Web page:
Since the industrial revolution, human ingenuity has provided the foundation for technological innovation, which in turn has driven economic development on an unprecedented level. Conversely, this ingenuity and scientific insight have allowed us to understand the impact this development is having on the natural environment. Now we must employ this asset to meet the challenges that society now faces.
Using fossil fuels to provide the energy to drive our rapid development and industrialisation, we have unwittingly unleashed our biggest threat: climate change. Projections from the Intergovernmental Panel on Climate Change (IPCC) suggest that increasing global temperatures are accelerating the melting of ice sheets, increasing sea level rise and putting low-lying coastal areas in danger. Warming is also connected with changing rainfall patterns, more intense tropical cyclones, and ecological effects such as coral bleaching. But perhaps the greatest danger for human civilisation is the threat from positive feedback cycles. These are effects of climate change that cause further climate change, such as the melting permafrost causing the release of methane. As the Earth warms, the risk of triggering such cycle’s increases.
Many parts of the world are likely to become uninhabitable even under medium carbon dioxide (CO2) emission scenarios, through desertification, droughts, and rising sea level; plus the added stress of a population of 9 billion by 2050. This will have considerable effects on the health and prosperity of the population, particularly in developing countries, which will experience disproportionately severe impacts whilst having the fewest resources to adapt. For sustainable development across nations to be realistic, climate change needs to be dealt with urgently. Despite ongoing political negotiations, a rapid reduction in emissions is unlikely. Thus increasing consideration is needed for geoengineering – i.e. the use of engineering and technology to limit and reverse the effects of climate change.
Geoengineering will involve the large-scale engineering of our environment with the aim of combating and counteracting the continued emissions of greenhouse gases (GHGs) into the atmosphere. Depending on if the aim is to mitigate or reverse the changes, there are two main geoengineering options that are being developed.
The first is Carbon Dioxide Removal (CDR). CDR involves removing GHGs from the atmosphere, thus attempting to shift the atmospheric composition back toward pre-industrial values. Examples include reforestation, iron fertilisation to enhance oceanic uptake of CO2 and the much-publicised technique of carbon capture and storage. However, CDR techniques reduce concentrations gradually and are expected to be longer-term solutions.
Solar Radiation Management (SRM) techniques, meanwhile, can be used for short-term mitigation. They work relatively quickly so could be implemented if we face ‘runaway climate change’. SRM techniques aim to reduce the Earth’s absorption of solar radiation to counterbalance the energy trapped by increased concentrations of GHGs. Possible techniques include injecting aerosols into the atmosphere and brightening clouds by spraying salt water. Other SRM methods include constructing a solar deflector in space, and placing mirrors in a near-Earth orbit. However, these are expensive and unproven techniques. As well as the financial implications, SRM techniques only lessen the effects of climate change and fail to address other problems that elevated atmospheric CO2 has on earth systems, such as ocean acidification.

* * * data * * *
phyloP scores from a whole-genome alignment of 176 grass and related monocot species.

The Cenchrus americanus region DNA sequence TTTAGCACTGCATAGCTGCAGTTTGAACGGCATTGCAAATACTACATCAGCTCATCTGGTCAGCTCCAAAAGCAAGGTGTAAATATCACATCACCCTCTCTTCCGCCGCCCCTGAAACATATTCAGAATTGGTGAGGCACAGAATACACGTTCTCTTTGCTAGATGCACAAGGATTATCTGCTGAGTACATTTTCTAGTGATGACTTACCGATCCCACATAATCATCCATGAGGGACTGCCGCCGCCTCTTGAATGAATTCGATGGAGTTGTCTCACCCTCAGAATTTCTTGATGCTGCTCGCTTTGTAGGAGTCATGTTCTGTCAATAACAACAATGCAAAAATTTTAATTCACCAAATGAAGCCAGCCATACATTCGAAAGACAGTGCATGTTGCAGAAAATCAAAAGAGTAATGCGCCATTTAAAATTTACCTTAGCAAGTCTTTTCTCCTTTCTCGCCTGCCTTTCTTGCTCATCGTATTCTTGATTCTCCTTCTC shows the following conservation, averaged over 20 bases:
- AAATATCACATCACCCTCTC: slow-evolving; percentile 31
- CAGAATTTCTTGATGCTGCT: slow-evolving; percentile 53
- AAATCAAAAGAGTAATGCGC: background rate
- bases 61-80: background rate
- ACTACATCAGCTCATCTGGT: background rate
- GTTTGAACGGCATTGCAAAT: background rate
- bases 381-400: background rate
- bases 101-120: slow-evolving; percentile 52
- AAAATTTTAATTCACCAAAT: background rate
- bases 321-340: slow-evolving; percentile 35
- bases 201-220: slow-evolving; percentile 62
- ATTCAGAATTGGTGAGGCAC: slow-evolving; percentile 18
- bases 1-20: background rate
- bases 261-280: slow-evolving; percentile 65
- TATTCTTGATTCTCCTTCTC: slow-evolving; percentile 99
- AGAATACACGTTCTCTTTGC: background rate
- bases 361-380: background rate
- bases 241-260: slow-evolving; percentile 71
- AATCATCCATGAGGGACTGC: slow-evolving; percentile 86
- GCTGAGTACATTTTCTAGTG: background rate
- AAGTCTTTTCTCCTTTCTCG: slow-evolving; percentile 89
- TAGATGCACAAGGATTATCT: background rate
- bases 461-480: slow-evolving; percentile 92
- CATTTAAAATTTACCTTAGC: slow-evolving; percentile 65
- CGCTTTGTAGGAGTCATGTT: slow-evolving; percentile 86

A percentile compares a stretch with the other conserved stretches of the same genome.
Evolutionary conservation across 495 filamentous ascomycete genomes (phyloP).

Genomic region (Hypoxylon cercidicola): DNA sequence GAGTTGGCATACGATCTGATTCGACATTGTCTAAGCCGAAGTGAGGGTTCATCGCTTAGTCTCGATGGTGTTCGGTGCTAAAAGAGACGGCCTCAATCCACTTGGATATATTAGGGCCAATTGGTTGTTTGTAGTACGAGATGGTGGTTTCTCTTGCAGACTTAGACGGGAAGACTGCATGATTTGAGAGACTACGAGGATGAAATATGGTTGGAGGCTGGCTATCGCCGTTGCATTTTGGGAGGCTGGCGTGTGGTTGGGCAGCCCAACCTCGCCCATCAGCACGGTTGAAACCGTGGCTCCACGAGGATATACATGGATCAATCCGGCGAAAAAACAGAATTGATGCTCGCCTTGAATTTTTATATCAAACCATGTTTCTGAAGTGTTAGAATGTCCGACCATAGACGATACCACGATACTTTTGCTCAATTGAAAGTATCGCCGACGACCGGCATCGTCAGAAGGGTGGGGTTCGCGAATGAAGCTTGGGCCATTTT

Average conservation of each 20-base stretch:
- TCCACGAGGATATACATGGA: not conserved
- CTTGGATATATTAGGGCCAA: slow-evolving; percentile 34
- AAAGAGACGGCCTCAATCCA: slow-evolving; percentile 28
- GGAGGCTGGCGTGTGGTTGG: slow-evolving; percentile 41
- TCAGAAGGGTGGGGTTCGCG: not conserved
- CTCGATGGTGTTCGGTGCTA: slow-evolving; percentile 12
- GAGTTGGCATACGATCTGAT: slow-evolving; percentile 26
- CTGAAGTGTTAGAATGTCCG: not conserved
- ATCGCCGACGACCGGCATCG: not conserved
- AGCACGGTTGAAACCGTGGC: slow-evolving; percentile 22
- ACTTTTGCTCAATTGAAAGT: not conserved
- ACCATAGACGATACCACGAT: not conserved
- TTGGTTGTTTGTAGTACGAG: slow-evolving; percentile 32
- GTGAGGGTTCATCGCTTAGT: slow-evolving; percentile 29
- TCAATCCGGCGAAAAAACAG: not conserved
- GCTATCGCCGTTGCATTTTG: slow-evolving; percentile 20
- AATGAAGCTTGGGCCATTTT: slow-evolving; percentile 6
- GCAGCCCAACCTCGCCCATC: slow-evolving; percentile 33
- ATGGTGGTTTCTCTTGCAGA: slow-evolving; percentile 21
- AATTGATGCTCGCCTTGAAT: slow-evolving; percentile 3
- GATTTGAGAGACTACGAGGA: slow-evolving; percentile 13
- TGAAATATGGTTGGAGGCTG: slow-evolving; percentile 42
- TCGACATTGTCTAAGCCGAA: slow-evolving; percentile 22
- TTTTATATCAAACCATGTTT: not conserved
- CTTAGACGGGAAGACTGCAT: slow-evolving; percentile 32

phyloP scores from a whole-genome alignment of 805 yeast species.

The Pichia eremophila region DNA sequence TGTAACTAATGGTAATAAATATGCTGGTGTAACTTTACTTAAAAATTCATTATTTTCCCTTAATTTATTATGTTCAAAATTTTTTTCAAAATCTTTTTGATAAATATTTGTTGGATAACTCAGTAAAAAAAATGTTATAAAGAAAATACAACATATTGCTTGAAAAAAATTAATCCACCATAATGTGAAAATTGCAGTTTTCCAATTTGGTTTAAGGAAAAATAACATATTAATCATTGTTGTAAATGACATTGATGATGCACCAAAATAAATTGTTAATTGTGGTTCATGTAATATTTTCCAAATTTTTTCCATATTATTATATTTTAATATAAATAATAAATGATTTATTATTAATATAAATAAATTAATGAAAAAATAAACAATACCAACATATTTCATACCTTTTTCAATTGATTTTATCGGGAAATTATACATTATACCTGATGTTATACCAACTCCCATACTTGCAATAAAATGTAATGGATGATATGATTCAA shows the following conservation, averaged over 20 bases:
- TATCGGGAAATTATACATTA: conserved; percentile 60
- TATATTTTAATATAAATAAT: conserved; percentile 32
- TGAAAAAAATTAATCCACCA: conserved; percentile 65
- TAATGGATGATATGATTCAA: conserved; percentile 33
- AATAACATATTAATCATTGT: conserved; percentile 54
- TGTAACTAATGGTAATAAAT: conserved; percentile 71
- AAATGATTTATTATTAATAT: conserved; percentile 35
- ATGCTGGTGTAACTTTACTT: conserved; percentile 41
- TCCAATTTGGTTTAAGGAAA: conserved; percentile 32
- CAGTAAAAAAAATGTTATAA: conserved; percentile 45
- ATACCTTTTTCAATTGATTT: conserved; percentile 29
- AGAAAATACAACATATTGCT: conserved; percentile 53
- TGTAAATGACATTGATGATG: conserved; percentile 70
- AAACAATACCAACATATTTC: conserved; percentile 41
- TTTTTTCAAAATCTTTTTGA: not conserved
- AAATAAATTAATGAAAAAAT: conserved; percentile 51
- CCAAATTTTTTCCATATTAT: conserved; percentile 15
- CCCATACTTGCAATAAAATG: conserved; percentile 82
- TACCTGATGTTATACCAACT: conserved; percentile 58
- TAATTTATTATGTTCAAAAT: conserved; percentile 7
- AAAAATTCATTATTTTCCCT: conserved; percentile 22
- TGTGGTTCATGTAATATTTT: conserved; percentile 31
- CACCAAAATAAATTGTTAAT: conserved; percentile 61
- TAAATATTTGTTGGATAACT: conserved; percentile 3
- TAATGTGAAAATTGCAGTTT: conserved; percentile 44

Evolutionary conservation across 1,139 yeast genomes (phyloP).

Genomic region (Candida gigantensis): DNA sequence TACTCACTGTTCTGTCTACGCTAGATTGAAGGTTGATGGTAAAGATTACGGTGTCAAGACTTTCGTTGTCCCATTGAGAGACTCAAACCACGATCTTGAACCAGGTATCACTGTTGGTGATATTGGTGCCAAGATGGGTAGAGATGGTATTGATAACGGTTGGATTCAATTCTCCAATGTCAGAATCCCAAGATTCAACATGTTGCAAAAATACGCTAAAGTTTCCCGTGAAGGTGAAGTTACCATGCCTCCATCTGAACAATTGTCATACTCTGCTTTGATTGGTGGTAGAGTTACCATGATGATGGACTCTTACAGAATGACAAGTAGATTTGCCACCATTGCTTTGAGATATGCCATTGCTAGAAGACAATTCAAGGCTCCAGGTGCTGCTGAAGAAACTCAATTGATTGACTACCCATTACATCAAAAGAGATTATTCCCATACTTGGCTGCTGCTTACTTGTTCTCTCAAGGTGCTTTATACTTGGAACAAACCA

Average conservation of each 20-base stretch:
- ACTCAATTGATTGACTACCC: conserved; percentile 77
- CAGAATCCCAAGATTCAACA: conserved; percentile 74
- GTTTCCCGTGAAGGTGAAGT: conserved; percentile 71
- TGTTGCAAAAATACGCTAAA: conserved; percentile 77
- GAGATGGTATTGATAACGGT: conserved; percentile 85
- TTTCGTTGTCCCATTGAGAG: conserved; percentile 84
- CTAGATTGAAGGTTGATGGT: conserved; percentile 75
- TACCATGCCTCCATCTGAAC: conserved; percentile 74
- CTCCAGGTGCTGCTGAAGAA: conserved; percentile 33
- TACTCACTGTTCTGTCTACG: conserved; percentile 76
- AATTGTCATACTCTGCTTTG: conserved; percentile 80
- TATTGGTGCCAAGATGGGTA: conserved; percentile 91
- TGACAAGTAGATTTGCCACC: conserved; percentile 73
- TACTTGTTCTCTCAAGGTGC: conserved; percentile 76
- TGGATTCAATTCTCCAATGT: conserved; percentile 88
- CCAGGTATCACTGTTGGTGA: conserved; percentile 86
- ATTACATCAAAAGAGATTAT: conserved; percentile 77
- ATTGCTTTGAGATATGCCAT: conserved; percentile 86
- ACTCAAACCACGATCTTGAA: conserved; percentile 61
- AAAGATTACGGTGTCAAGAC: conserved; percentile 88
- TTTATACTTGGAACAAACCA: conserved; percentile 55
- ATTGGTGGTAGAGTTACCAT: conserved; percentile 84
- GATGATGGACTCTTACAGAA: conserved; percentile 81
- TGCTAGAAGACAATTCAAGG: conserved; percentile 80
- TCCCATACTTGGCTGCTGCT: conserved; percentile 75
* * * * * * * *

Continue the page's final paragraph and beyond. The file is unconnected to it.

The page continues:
Impacts on development
Our society has been slow to react to the necessary changes in lifestyle needed to reduce GHG emissions rapidly. Fossil fuels have provided us with cheap accessible energy but are finite; combined with the effects of climate change, this could threaten energy, food and water security. Geoengineering could provide a transitional period for shifting our society off depleting fossil fuel reserves to carbon neutral ‘green’ technologies (solar power, wind energy generation, algal bio-fuels), thus allowing future sustainable development to continue.
Science has enabled the development of geoengineering techniques, but their implementation will require both innovative technology and engineering skills. In the short-term, these technologies can be used to reduce and delay the worst impacts of climate change, giving developing countries in particular more time to develop and improve their resilience to changes in the climate.
Geoengineering is therefore an excellent example of how engineering and technology are essential for future development. Ignoring these options could leave humanity struggling to maintain our current standard of living, let alone moving forward into a sustainable and fossil fuel free society.
As we realise the effects of our rapid development, we must act quickly and decisively to reduce its impact. And so, ironically, although human ingenuity has led us to this point, it will be this asset that saves us.